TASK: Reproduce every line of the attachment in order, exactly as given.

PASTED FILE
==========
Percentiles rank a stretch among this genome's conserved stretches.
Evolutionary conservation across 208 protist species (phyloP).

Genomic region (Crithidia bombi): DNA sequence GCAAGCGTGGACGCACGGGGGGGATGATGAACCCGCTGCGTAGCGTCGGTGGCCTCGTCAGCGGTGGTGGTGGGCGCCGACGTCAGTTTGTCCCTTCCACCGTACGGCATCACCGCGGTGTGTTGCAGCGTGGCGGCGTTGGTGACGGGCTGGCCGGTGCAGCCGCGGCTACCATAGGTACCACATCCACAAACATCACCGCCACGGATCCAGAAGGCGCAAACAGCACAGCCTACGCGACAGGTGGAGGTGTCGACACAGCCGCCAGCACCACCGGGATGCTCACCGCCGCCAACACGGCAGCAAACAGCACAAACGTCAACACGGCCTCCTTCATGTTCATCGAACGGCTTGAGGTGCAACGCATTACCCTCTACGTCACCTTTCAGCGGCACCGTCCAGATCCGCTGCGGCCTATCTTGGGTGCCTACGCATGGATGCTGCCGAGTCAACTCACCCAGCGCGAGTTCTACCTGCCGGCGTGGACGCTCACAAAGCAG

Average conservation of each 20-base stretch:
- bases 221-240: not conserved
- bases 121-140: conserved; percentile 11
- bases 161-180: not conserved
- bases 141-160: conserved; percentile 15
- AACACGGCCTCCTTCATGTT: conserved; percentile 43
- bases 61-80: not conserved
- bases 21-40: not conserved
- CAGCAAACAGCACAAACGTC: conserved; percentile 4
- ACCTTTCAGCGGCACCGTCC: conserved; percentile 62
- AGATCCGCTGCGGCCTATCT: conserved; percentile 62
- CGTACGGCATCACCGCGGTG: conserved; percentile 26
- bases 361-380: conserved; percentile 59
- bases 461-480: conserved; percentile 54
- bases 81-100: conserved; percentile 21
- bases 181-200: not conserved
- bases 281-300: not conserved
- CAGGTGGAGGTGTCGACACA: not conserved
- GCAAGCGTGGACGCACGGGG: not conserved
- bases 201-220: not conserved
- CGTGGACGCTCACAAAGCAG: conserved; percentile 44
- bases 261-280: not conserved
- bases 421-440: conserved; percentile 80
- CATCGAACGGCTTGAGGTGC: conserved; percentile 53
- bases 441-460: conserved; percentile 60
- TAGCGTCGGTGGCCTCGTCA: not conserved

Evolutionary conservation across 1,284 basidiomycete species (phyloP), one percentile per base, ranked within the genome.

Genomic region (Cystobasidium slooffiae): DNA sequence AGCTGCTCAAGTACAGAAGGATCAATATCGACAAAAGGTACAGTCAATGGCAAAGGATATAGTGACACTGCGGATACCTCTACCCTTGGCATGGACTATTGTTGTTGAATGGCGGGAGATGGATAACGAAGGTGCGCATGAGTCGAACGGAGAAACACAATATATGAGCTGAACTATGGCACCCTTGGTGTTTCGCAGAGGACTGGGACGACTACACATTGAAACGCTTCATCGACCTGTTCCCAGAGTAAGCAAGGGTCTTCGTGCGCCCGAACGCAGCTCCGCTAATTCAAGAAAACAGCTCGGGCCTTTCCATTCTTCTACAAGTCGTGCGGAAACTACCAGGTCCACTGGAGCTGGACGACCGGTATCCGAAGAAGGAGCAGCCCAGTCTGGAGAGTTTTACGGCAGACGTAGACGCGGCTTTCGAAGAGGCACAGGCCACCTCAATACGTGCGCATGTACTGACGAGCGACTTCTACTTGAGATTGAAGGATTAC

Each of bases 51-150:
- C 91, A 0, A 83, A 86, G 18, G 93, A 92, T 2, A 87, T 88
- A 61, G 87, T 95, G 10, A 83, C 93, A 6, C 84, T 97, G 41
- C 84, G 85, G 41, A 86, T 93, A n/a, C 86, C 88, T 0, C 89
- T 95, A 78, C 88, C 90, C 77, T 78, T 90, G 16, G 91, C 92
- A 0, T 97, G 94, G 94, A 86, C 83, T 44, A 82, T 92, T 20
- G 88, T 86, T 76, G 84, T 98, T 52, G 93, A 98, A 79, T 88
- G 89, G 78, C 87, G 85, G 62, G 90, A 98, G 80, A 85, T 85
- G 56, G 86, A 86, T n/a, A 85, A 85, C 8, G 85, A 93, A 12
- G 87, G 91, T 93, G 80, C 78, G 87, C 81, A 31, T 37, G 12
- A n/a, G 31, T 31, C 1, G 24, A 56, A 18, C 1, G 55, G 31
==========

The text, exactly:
Percentiles rank a stretch among this genome's conserved stretches.
Evolutionary conservation across 208 protist species (phyloP).

Genomic region (Crithidia bombi): DNA sequence GCAAGCGTGGACGCACGGGGGGGATGATGAACCCGCTGCGTAGCGTCGGTGGCCTCGTCAGCGGTGGTGGTGGGCGCCGACGTCAGTTTGTCCCTTCCACCGTACGGCATCACCGCGGTGTGTTGCAGCGTGGCGGCGTTGGTGACGGGCTGGCCGGTGCAGCCGCGGCTACCATAGGTACCACATCCACAAACATCACCGCCACGGATCCAGAAGGCGCAAACAGCACAGCCTACGCGACAGGTGGAGGTGTCGACACAGCCGCCAGCACCACCGGGATGCTCACCGCCGCCAACACGGCAGCAAACAGCACAAACGTCAACACGGCCTCCTTCATGTTCATCGAACGGCTTGAGGTGCAACGCATTACCCTCTACGTCACCTTTCAGCGGCACCGTCCAGATCCGCTGCGGCCTATCTTGGGTGCCTACGCATGGATGCTGCCGAGTCAACTCACCCAGCGCGAGTTCTACCTGCCGGCGTGGACGCTCACAAAGCAG

Average conservation of each 20-base stretch:
- bases 221-240: not conserved
- bases 121-140: conserved; percentile 11
- bases 161-180: not conserved
- bases 141-160: conserved; percentile 15
- AACACGGCCTCCTTCATGTT: conserved; percentile 43
- bases 61-80: not conserved
- bases 21-40: not conserved
- CAGCAAACAGCACAAACGTC: conserved; percentile 4
- ACCTTTCAGCGGCACCGTCC: conserved; percentile 62
- AGATCCGCTGCGGCCTATCT: conserved; percentile 62
- CGTACGGCATCACCGCGGTG: conserved; percentile 26
- bases 361-380: conserved; percentile 59
- bases 461-480: conserved; percentile 54
- bases 81-100: conserved; percentile 21
- bases 181-200: not conserved
- bases 281-300: not conserved
- CAGGTGGAGGTGTCGACACA: not conserved
- GCAAGCGTGGACGCACGGGG: not conserved
- bases 201-220: not conserved
- CGTGGACGCTCACAAAGCAG: conserved; percentile 44
- bases 261-280: not conserved
- bases 421-440: conserved; percentile 80
- CATCGAACGGCTTGAGGTGC: conserved; percentile 53
- bases 441-460: conserved; percentile 60
- TAGCGTCGGTGGCCTCGTCA: not conserved

Evolutionary conservation across 1,284 basidiomycete species (phyloP), one percentile per base, ranked within the genome.

Genomic region (Cystobasidium slooffiae): DNA sequence AGCTGCTCAAGTACAGAAGGATCAATATCGACAAAAGGTACAGTCAATGGCAAAGGATATAGTGACACTGCGGATACCTCTACCCTTGGCATGGACTATTGTTGTTGAATGGCGGGAGATGGATAACGAAGGTGCGCATGAGTCGAACGGAGAAACACAATATATGAGCTGAACTATGGCACCCTTGGTGTTTCGCAGAGGACTGGGACGACTACACATTGAAACGCTTCATCGACCTGTTCCCAGAGTAAGCAAGGGTCTTCGTGCGCCCGAACGCAGCTCCGCTAATTCAAGAAAACAGCTCGGGCCTTTCCATTCTTCTACAAGTCGTGCGGAAACTACCAGGTCCACTGGAGCTGGACGACCGGTATCCGAAGAAGGAGCAGCCCAGTCTGGAGAGTTTTACGGCAGACGTAGACGCGGCTTTCGAAGAGGCACAGGCCACCTCAATACGTGCGCATGTACTGACGAGCGACTTCTACTTGAGATTGAAGGATTAC

Each of bases 51-150:
- C 91, A 0, A 83, A 86, G 18, G 93, A 92, T 2, A 87, T 88
- A 61, G 87, T 95, G 10, A 83, C 93, A 6, C 84, T 97, G 41
- C 84, G 85, G 41, A 86, T 93, A n/a, C 86, C 88, T 0, C 89
- T 95, A 78, C 88, C 90, C 77, T 78, T 90, G 16, G 91, C 92
- A 0, T 97, G 94, G 94, A 86, C 83, T 44, A 82, T 92, T 20
- G 88, T 86, T 76, G 84, T 98, T 52, G 93, A 98, A 79, T 88
- G 89, G 78, C 87, G 85, G 62, G 90, A 98, G 80, A 85, T 85
- G 56, G 86, A 86, T n/a, A 85, A 85, C 8, G 85, A 93, A 12
- G 87, G 91, T 93, G 80, C 78, G 87, C 81, A 31, T 37, G 12
- A n/a, G 31, T 31, C 1, G 24, A 56, A 18, C 1, G 55, G 31